Kentucky Storm Death Toll Rises to 22

By BRUCE SCHREINER | March 7, 2012

A tornado that tore through West Liberty last week hovered along the ground for about 60 miles in eastern Kentucky, showing staying power while cutting swaths of damage spanning several counties, a meteorologist said Monday.

Kentucky’s death toll from Friday’s wave of storms rose to 22 with another fatality in Kenton County in the state’s northernmost region.

Snow added to the misery of people cleaning up in West Liberty, where the tornado demolished the downtown and neighborhoods. Nearly a half-foot of snow fell overnight, and utility workers were bundled as they restrung power lines and put up new poles.

Linda Oakley was ready to start over as she looked at the remnants of the flower shop where she worked in downtown West Liberty.

“The buildings are gone, but the town is still here,” she said. “We’re a close-knit community. We’re going to come back.”

Oakley’s boss had already decided to find some place to reopen temporarily until deciding on a permanent location. Just being able to buy flowers would bring back a bit of normalcy, Oakley said.

The town was pounded by an EF-3 tornado packing winds up to 140 mph. Homes were splintered homes and businesses crumbled.

The tornado track spanned parts of four Kentucky counties – Menifee, Morgan, Johnson and Lawrence, said National Weather Service meteorologist Tony Edwards in Jackson. Damage spread up to a mile wide at times.

For the eastern Kentucky region, “you’re talking pretty much an unprecedented track length,” he said.

The storm eventually crossed into West Virginia, he said.

The tornado was the strongest to hit eastern Kentucky in nearly a quarter century, Edwards said.

Meanwhile, another tornado that took a more southern path was on the ground for nearly 50 continuous miles in eastern Kentucky, he said. It first touched down in Wolfe County, then ripped through parts of Magoffin, Johnson and Martin counties. It barely strayed into West Virginia before going airborne, he said.

By contrast, a deadly tornado in Laurel County in southeastern Kentucky was on the ground for about six miles.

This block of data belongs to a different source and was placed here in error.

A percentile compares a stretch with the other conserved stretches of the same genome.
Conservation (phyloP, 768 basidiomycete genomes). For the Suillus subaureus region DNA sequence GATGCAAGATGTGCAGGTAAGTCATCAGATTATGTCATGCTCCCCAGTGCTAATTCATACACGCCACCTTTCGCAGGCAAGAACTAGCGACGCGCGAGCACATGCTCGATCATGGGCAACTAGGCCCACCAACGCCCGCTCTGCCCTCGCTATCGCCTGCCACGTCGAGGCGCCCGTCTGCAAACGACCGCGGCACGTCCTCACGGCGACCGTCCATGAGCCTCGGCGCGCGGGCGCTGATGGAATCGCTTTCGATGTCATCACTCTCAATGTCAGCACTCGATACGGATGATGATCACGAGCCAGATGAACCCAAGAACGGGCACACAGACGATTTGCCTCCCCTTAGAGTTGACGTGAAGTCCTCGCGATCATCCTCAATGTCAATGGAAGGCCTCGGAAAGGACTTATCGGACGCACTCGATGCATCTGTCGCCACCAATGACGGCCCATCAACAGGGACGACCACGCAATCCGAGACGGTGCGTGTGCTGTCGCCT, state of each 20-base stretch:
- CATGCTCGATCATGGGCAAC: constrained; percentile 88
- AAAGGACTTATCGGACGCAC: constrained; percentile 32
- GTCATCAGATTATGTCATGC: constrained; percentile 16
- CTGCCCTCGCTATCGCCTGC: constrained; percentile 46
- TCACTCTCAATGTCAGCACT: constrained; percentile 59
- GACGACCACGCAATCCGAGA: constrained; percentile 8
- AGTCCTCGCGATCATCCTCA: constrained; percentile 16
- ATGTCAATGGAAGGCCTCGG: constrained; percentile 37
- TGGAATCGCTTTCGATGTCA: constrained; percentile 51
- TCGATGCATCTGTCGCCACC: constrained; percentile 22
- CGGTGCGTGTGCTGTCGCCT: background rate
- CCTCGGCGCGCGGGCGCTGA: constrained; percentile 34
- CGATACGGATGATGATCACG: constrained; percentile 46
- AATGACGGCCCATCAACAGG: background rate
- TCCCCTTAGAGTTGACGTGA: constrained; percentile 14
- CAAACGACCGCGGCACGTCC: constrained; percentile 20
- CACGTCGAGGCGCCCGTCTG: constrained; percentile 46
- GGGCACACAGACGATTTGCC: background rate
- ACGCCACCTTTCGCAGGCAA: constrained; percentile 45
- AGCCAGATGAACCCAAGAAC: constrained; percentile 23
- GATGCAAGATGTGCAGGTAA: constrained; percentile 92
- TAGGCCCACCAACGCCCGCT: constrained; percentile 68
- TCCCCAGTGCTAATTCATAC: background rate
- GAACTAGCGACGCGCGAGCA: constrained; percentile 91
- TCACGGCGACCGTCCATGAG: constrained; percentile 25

Records show that on average, EF-3 tornadoes remain on the ground for nearly seven continuous miles, said Steve Corfidi, a lead forecaster with the weather service’s Storm Prediction Center in Norman, Okla.

In Alabama last April, two tornadoes remained on the ground for more than 125 miles each. In March 1925, a tornado that hit parts of Missouri, Illinois and Indiana was on the ground for 219 continuous miles.

Last week’s tornado that slammed into Martin County damaged homes in an area that was in the path of a massive coal slurry spill in 2000 that oozed some 300 million gallons of the muck into yards and streams for miles.

It was considered one of the South’s worst environmental disasters at the time. Slurry is a byproduct of purifying coal.

The tornado and its severity seemed to take people by surprise in the eastern Kentucky county.

“We live in the mountains. We didn’t think there was such a thing,” said Martin County Judge-Executive Kelly Callaham.

In West Liberty, there was a capricious nature to the storm and its path of destruction. On Ed Keeton’s street, five homes near his were destroyed. His had a tree on it and some other damage, but his home was still inhabitable.

“We’re blessed,” he said. “That’s all I can tell you. Why did it hit one house and miss the other? I don’t know.”

At the downtown flower shop where Oakley worked, the second story of the building was gone and the first floor was badly damaged. But some silk flower arrangements were still on their shelves, virtually untouched.

“It just looks like it did when I left it the other day,” she said.

Meanwhile, the state said six people had died from storm-related injuries in Morgan County, which includes West Liberty. Five people were reported dead in Laurel County, four in Kenton County, three in Menifee County and two each in Lawrence and Johnson counties.

More than 300 injuries were reported statewide. Power outages from Friday’s storms affected 5,652 customers by Monday afternoon, the state said. Several hundred National Guard troops were deployed to assist with security, traffic control and other duties.

Meanwhile, Kentucky Attorney General Jack Conway warned that price gouging spurred by the storm would not be tolerated.

“As the difficult cleanup begins, I want to ensure that those who are suffering are not victimized again by unscrupulous businesses,” he said in a statement.

Gov. Steve Beshear signed an executive order during the weekend to implement Kentucky’s price-gouging laws statewide, Conway said. The emergency order will be in effect for 30 days.

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